May 20 was the 20th anniversary of the launch of EurekAlert, the science news distribution service operated by the American Association for the Advancement of Science (AAAS). This service was founded back in 1996, in the digital dark ages, and since then EurekAlert has been aggregating content and making it available to science writers and journalists all over the world. Close to 12,000 are currently registered.
In case you are not familiar with EurekAlert, it is free for reporters to join, and they can access embargoed and breaking news, peer-reviewed journal articles, and expert databases through a password-protected portal.
All the content in the portal is fed into the system by universities, journals, and government agencies worldwide. These institutions pay a fee to have their content promoted mainly via press releases to the database of registered science journalists. The general public also has access to parts of the portal, although the embargoed press releases and the expert database are—rightly—out of bounds.
Before EurekAlert, these groups relied on their own databases of contacts—lists of journalists that had been curated over time and organized by area of expertise—for the promotion of their content through letters, faxes, and the old-fashioned phone call. Science news traveled slowly in those days.
From the point of view of the journalists, getting scientific content from sources was an arduous process before this service existed. Those who were well-resourced and had internet access were often limited to a small number of terminals to be shared among several teams, which meant having to queue to access the system. The less well-resourced had to rely on being on one of the approved lists or on taking a trip to the local library to physically trawl through the scientific literature—journal after journal after journal—to find news worth reporting.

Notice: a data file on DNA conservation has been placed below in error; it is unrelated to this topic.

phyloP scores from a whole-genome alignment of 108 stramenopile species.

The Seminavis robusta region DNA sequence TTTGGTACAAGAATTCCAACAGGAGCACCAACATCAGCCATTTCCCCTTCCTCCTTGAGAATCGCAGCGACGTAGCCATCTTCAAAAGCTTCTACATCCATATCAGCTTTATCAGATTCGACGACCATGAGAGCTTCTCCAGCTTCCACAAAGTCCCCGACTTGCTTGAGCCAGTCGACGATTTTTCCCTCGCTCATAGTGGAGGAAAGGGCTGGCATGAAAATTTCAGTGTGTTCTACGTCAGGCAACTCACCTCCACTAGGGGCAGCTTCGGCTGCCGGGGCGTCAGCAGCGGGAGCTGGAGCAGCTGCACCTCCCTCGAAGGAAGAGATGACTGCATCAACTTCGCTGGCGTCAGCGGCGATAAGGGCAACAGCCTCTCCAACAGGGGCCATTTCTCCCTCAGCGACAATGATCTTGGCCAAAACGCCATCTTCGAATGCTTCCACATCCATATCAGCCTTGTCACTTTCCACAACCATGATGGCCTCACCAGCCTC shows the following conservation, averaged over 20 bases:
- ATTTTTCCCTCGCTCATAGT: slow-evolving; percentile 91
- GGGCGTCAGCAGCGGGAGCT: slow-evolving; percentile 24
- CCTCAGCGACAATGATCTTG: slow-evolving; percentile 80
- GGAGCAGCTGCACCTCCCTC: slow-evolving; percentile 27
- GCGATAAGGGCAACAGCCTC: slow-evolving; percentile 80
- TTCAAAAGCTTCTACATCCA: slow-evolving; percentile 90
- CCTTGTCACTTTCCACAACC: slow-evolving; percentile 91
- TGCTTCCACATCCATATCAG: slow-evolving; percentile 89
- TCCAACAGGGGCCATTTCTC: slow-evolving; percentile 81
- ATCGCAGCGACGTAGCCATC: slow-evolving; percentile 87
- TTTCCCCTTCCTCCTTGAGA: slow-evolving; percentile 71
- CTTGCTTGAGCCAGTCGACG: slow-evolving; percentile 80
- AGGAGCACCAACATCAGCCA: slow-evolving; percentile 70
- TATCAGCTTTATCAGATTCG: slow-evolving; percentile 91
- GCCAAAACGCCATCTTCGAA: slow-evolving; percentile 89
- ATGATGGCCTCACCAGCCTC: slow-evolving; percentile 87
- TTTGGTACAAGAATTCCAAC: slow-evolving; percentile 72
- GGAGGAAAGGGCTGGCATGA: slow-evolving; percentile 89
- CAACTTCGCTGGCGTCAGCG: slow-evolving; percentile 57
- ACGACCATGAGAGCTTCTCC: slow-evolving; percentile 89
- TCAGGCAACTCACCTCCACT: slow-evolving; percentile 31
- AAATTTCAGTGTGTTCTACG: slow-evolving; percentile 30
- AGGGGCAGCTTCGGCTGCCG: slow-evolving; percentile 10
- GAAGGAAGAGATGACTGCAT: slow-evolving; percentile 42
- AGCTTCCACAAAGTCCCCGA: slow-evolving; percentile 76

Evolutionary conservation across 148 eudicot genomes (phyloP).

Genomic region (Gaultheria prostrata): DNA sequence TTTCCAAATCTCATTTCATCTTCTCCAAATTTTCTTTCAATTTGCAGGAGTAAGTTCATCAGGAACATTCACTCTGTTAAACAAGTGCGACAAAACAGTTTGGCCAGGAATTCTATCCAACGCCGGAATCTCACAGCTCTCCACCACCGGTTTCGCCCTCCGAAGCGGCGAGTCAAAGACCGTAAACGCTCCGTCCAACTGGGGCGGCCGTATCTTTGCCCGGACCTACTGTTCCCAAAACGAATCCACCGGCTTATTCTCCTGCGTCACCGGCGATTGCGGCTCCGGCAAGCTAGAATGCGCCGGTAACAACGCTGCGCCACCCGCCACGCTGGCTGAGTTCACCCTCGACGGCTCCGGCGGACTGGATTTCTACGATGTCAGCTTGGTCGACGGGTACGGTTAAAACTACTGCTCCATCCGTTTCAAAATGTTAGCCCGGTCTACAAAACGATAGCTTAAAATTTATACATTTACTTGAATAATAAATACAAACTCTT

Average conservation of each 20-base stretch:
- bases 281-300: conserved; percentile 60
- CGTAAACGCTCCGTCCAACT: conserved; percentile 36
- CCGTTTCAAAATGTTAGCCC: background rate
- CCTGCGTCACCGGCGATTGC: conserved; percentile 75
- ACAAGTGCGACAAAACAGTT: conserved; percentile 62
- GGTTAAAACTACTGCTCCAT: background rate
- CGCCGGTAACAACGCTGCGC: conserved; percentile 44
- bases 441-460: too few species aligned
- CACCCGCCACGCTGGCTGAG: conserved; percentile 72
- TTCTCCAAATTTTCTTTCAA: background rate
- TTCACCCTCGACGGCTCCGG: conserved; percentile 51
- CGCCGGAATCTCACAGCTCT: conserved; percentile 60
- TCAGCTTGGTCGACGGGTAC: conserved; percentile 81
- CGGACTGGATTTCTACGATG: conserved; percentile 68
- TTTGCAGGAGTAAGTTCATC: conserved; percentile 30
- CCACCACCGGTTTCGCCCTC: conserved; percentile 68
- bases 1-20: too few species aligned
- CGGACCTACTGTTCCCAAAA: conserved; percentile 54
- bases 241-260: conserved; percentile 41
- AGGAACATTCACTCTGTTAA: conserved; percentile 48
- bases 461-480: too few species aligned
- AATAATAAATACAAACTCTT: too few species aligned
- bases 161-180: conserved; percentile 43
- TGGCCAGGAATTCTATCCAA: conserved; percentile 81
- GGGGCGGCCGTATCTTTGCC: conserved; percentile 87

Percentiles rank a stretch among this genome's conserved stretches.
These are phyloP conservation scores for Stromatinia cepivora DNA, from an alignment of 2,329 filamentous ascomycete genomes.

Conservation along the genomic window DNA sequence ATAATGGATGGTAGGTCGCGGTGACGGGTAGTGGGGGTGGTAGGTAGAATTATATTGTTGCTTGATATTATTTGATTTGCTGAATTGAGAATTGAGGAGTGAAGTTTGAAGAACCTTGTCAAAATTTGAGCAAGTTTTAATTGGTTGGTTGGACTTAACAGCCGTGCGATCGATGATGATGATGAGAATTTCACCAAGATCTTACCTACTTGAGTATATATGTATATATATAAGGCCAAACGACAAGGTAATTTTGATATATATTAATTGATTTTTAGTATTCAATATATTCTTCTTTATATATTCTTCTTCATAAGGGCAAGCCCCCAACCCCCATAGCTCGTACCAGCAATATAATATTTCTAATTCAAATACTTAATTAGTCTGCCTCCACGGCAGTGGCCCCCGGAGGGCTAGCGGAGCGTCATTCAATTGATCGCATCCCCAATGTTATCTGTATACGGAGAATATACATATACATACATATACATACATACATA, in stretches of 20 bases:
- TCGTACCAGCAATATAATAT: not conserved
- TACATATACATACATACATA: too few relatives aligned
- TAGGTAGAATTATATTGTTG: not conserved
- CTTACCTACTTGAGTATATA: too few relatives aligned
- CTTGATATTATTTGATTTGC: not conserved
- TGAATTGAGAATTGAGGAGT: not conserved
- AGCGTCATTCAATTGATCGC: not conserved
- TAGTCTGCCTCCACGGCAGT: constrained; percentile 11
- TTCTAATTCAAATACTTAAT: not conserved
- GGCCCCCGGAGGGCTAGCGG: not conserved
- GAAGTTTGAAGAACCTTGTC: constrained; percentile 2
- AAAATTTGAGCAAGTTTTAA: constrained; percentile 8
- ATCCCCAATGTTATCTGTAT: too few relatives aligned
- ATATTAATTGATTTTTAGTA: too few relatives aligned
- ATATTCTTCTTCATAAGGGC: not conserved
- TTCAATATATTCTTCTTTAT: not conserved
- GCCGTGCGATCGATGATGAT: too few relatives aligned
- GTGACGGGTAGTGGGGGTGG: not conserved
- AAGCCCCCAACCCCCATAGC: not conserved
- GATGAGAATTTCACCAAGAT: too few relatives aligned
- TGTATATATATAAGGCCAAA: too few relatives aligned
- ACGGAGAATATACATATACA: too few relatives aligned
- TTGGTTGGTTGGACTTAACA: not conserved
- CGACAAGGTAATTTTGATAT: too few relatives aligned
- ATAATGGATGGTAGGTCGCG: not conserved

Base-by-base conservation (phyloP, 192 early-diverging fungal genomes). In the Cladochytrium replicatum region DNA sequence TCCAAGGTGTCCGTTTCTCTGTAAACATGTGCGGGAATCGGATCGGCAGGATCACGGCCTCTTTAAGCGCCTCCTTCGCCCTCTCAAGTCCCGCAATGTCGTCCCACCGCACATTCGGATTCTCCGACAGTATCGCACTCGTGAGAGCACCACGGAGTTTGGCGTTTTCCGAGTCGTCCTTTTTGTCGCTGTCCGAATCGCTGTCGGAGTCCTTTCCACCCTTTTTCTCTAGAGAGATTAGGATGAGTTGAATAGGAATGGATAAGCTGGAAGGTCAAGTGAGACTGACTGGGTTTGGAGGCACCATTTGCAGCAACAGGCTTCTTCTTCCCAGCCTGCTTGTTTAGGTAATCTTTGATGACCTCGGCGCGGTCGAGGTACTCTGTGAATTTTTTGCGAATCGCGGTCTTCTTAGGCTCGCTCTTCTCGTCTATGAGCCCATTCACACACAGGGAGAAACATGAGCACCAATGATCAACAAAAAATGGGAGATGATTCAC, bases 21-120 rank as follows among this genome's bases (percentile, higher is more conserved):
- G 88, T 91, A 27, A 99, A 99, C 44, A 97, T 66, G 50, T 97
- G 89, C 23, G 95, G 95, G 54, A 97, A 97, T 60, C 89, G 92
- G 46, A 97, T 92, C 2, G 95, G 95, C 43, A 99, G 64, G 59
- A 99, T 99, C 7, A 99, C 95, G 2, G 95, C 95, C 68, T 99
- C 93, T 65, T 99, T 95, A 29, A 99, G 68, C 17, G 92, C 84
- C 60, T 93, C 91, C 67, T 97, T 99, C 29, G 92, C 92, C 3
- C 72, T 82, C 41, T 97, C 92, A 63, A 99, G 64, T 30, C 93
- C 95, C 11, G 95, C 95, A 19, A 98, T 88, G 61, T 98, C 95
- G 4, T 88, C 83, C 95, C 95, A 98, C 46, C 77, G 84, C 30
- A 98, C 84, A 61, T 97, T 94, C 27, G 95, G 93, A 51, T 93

EurekAlert has achieved a number of things for journalists. First, it provides a nearly one-stop shop for scientific content (some journals, such as those in the Nature family, run their own embargo services), reducing considerably the number of sources that journalists need to keep up with and speeding up the process of delivering news to our audiences. Second, similar to the music industry and iTunes, it democratizes the reporting and distribution of science so all news organizations—big and small—have access to the same content at the same time with embargoes applied universally. And finally, the service spells out the significance of the research it promotes, in a way acting as a translator of science so its message can be grasped by a nonspecialized audience.
On the negative side, many would argue that the press release system is contrived and that the media is being spoon-fed science, making reporting news outside a predetermined agenda a thing of the past. There is a related video from “Last Week Tonight with John Oliver” on scientific studies that has been making the rounds on social media. The video touches on many issues relating to science communication, and Oliver spends some time talking about the dangers of what I refer to above as “translating science.”
He argues that scientists are constantly producing new studies that are taken out of context by the media—morning TV shows are some of the worst offenders—and “translated” into stories proclaiming that “drinking a glass of red wine is just as good as spending an hour at the gym” and “driving while dehydrated is just as dangerous as driving drunk.” In Oliver’s own words: “Often a small study with nuanced, tentative findings gets blown out of all proportion when it is presented to us, the lay public.” EurekAlert gives journalists great power. Let’s use it wisely.
Views expressed on this page are those of the author and not necessarily those of ACS.